Bangladesh reinforces virus lockdown on Rohingya camps

The sun rises as thousands of Rohingya refugees who fled from Myanmar a day before wait by the road where they spent the night between refugee camps, near Cox's Bazar, Bangladesh October 10, 2017. (REUTERS)
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Updated 07 June 2020

Bangladesh reinforces virus lockdown on Rohingya camps

  • Infection spike prompts tough measures as country’s death toll reaches 846

DHAKA: Authorities in Bangladesh’s Cox’s Bazar, which is home to more than 1 million Rohingya refugees, reinforced a two-week lockdown to limit the spread of the coronavirus outbreak, officials said Saturday.

The disease has killed 846 people in Bangladesh and the total number of infections as of Saturday was 63,026, with 29 people testing positive for the virus and one death reported at the refugee camps.
“In the past couple of days we have noticed a sudden boom in the virus infection rate in the district, which prompted us to reinforce a very strict lockdown again,” Shajahan Ali, additional district magistrate of Cox’s Bazar, told Arab News. He said that the doubling down would include dividing the area into different parts, with no entry allowed in the “red zone.”
“To make the lockdown truly effective vehicles’ movements will be restricted. People from outside Cox’s Bazar will not be allowed to enter the city. Kitchen markets will remain open for several hours only on Sundays and Thursdays. Banks will also follow the same,” he added.
Overburdened and with limited facilities available, district officials have been struggling with a sudden spike in infections.
Authorities were working around the clock to strengthen relief operations in the district to ease the suffering of refugees grappling with the restrictions, Ali said.
“In addition to the regular social safety net program, we have included 200,000 more people under the relief support network. Considering the long-time impact of the coronavirus, this support program is designed for four months starting from May.”
Authorities resumed testing for the virus after halting the process for two days in the area as it was undergoing disinfection, said Dr. Abu Toha Bhuyan, health coordinator of the Refugee Relief and Repatriation Commission.
“Considering a huge population of 1.7 million host communities and 1 million Rohingya refugees, now we are working hard to increase the testing facilities in the district,” he told Arab News. “Also, with the two current lab facilities, we will launch another lab very soon at Teknaf sub-district, which holds several hundred thousand Rohingyas.”

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The total number of infections as of Saturday was 63,026, with 29 people testing positive for the virus and one death reported at the refugee camps.

Authorities are looking to establish an intensive care unit and a high dependency unit by June 21 to provide emergency care to critical patients.
“We can’t predict the situation at this moment about how far worse it might be at the overcrowded Rohingya camps,” Bhuyan said. “But till now the situation is very much under control. Many Rohingyas are now aware of the importance of social distancing and cleanliness in case of any coronavirus suspect.”
He added that there was “definitely” room for improvement to strengthen health and safety awareness among refugees, and that there was an emergency meeting on Sunday to work out the issues such as social distancing which was “almost impossible to maintain among the refugees” due to space constraints.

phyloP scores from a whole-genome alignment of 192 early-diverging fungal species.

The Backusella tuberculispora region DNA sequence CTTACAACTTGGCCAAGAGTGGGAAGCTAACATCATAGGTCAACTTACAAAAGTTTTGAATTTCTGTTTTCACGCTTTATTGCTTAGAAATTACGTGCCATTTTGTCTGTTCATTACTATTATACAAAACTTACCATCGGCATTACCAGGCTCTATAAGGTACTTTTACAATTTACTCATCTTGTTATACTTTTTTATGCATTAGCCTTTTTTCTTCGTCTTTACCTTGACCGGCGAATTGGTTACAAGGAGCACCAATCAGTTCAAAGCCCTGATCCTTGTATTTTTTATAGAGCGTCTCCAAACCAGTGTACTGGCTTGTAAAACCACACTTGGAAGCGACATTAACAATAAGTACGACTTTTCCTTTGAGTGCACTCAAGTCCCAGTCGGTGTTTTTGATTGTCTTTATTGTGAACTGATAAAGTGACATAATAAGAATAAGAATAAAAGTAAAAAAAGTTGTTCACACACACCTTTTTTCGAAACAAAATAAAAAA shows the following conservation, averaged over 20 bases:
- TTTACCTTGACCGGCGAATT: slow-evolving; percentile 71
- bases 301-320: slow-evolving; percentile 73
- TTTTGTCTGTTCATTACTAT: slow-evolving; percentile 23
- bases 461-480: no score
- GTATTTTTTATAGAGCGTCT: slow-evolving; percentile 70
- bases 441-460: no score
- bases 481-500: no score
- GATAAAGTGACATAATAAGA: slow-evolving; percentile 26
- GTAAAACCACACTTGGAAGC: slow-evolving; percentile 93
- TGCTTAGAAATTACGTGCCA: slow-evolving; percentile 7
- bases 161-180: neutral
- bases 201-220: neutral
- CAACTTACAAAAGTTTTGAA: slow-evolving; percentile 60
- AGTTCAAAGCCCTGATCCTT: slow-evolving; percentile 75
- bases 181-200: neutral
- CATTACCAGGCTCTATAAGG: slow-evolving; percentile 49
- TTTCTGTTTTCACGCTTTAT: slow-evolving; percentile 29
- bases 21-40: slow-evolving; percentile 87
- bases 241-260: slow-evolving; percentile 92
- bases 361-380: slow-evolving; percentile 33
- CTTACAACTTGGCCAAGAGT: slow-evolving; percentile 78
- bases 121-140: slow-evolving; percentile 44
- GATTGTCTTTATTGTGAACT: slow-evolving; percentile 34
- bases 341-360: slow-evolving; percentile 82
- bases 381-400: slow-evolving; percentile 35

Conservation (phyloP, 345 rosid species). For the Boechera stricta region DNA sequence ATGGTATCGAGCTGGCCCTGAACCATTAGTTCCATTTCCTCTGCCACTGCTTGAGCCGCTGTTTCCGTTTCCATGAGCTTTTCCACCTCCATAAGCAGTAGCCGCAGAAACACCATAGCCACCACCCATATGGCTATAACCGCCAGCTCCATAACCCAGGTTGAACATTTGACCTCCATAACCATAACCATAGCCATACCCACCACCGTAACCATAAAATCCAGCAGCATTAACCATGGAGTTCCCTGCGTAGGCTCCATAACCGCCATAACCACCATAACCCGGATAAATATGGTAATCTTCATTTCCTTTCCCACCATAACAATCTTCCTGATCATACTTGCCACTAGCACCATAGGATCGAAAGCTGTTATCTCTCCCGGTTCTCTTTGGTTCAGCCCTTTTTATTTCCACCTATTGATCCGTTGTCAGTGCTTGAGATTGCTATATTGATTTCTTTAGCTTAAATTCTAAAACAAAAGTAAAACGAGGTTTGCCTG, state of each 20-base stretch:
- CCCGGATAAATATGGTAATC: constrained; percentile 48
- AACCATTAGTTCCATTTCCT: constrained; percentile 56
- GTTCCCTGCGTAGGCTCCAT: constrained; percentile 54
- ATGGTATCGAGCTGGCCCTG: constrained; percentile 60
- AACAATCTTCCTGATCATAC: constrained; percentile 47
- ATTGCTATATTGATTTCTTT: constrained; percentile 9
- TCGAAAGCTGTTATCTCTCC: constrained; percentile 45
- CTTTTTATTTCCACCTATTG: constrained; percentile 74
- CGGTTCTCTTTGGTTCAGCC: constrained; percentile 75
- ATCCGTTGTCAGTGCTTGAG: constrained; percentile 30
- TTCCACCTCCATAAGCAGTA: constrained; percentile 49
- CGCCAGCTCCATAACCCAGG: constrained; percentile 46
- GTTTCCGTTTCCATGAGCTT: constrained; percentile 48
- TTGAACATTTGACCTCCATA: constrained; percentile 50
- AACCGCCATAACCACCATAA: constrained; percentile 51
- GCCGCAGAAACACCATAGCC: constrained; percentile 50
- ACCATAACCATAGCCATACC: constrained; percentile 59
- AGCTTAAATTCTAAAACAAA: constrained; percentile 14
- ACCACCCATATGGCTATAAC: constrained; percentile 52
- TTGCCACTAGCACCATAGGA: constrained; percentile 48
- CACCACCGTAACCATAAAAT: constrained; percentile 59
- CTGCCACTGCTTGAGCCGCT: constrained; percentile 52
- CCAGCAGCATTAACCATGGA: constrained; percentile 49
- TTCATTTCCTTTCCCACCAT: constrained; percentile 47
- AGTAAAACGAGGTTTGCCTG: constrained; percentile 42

A refugee family comprising seven to eight people live in a tent of just 120 square feet.
Bhuyan said it was harrowing for refugees to keep all family members, including children inside, with the onset of summer and sweltering conditions.


Germany already dealing with second coronavirus wave

Updated 15 min 35 sec ago

Germany already dealing with second coronavirus wave

  • The number of daily confirmed coronavirus cases has ticked up steadily in recent weeks
  • The number of confirmed coronavirus cases in Germany increased by 879 to 211,281
BERLIN: Germany is already contending with a second wave of the coronavirus and risks squandering its early success by flouting social distancing rules, the head of the German doctors’ union said in a newspaper interview published on Tuesday.
The number of daily confirmed coronavirus cases has ticked up steadily in recent weeks, with health experts warning lax adherence to hygiene and distancing rules among some of the public is spreading the virus across communities.
“We are already in a second, shallow upswing,” Susanne Johna, president of Marburger Bund, which represents doctors in Germany, told the Augsburger Allgemeine newspaper.
She said there was a danger that a longing to return to normality and a suppression of containment measures would fritter away the success Germany had achieved so far, urging people to stick to social distancing and hygiene rules and wear masks.
Europe’s biggest economy has so far withstood the pandemic with far fewer deaths than some large neighbors like France and Italy, owing to widespread testing, a well-equipped health care system and good adherence to social distancing.
The number of confirmed coronavirus cases in Germany increased by 879 to 211,281, data from the Robert Koch Institute (RKI) for infectious diseases showed on Tuesday. The reported death toll rose by eight to 9,156, the tally showed.
Johna said hospitals were prepared and would make intensive care beds available to COVID-19 patients on a staggered basis, while at the same time gradually reducing the number of planned admissions to normal wards.
According to the DIVI intensive care register there are almost 21,000 intensive care beds in Germany, of which some 12,200 are currently free. As of Monday, there were 270 COVID-19 patients in intensive care, of whom 130 were being ventilated.